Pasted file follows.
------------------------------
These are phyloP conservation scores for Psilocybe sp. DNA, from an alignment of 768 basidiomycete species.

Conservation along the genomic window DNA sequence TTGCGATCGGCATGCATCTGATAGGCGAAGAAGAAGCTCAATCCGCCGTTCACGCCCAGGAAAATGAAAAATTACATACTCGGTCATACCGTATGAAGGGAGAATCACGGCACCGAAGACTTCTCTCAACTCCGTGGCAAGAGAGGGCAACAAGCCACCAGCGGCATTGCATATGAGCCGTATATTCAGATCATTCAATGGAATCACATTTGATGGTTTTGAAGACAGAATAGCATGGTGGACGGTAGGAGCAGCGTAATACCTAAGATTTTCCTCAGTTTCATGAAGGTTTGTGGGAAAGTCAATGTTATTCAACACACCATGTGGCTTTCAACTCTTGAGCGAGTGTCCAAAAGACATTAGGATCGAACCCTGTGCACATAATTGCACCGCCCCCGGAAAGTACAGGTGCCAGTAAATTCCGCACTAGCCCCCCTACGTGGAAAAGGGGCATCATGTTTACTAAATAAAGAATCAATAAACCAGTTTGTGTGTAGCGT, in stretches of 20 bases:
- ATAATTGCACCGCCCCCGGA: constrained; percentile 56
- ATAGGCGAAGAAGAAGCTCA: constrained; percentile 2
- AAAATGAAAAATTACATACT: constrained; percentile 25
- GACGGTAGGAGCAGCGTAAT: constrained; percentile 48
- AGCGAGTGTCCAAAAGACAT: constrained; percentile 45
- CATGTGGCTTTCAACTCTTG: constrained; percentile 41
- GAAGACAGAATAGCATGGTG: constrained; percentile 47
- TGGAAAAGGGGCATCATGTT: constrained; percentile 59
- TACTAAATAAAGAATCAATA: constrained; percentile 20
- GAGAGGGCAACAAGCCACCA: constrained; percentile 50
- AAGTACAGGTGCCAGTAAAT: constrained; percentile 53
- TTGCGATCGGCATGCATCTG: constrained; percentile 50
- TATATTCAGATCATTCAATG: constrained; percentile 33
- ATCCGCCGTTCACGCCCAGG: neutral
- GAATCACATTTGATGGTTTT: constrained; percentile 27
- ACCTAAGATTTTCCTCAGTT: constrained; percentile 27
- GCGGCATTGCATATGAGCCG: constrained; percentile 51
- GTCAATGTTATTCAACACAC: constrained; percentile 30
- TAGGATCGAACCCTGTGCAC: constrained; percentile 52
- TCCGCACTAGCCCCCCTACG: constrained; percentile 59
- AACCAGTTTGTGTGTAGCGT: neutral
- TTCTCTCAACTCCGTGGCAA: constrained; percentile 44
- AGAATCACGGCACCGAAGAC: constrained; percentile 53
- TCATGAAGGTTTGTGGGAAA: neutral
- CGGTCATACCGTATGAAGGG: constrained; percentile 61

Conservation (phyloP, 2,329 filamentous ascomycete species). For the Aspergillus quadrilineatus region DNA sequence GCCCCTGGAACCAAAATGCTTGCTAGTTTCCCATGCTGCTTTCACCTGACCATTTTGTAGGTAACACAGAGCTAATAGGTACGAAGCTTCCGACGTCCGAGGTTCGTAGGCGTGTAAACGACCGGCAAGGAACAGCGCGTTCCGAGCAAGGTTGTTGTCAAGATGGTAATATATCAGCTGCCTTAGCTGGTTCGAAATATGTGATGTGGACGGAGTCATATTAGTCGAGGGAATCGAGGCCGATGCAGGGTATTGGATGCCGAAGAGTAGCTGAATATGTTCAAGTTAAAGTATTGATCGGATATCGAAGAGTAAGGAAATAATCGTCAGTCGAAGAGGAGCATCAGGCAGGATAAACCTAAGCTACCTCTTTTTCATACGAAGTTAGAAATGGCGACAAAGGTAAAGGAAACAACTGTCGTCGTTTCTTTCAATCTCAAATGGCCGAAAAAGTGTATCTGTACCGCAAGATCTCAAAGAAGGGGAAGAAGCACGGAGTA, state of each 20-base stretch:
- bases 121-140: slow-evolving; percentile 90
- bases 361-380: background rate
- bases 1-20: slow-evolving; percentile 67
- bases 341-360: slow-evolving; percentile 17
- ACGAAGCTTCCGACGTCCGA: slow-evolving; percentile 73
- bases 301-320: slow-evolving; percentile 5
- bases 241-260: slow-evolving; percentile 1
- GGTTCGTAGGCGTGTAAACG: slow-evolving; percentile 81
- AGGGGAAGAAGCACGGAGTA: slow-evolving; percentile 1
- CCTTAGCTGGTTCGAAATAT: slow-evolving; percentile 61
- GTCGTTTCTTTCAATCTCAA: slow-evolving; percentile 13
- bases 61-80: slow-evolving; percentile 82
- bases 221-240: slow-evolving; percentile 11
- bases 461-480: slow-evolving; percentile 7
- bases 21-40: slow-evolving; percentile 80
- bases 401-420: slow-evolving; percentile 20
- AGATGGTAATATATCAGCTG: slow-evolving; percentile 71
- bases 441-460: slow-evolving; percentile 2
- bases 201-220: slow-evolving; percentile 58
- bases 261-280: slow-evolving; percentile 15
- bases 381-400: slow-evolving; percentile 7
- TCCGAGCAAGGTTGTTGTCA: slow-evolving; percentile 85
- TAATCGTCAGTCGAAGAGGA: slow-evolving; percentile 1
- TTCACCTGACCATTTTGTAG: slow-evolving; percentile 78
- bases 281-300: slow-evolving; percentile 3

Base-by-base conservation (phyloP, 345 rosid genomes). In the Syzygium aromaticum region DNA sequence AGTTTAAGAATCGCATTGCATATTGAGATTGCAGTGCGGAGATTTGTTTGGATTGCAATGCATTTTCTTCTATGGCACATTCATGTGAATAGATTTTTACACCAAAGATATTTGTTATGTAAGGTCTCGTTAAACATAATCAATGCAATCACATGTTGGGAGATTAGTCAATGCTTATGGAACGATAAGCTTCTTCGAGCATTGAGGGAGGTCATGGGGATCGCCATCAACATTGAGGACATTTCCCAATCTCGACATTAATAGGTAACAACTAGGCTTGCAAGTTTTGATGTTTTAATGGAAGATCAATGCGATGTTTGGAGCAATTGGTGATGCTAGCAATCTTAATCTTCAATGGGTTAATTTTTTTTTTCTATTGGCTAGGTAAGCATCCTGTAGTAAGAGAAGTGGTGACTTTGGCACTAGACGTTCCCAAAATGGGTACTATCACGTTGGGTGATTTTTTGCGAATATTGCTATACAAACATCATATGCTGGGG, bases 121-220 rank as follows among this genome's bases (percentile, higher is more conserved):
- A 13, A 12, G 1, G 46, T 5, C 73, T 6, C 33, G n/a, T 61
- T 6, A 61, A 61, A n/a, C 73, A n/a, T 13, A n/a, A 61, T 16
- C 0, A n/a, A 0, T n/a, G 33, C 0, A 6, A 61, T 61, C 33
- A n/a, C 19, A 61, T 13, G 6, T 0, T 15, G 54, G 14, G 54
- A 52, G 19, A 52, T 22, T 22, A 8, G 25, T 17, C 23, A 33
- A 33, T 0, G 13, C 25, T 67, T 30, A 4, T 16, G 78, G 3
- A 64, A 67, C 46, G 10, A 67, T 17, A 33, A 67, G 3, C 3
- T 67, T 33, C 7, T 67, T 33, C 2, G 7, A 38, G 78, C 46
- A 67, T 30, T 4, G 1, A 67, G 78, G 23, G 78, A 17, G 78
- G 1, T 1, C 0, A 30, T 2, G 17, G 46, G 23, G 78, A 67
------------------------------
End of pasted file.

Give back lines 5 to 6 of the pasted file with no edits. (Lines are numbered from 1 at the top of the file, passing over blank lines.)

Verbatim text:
- AAAATGAAAAATTACATACT: constrained; percentile 25
- GACGGTAGGAGCAGCGTAAT: constrained; percentile 48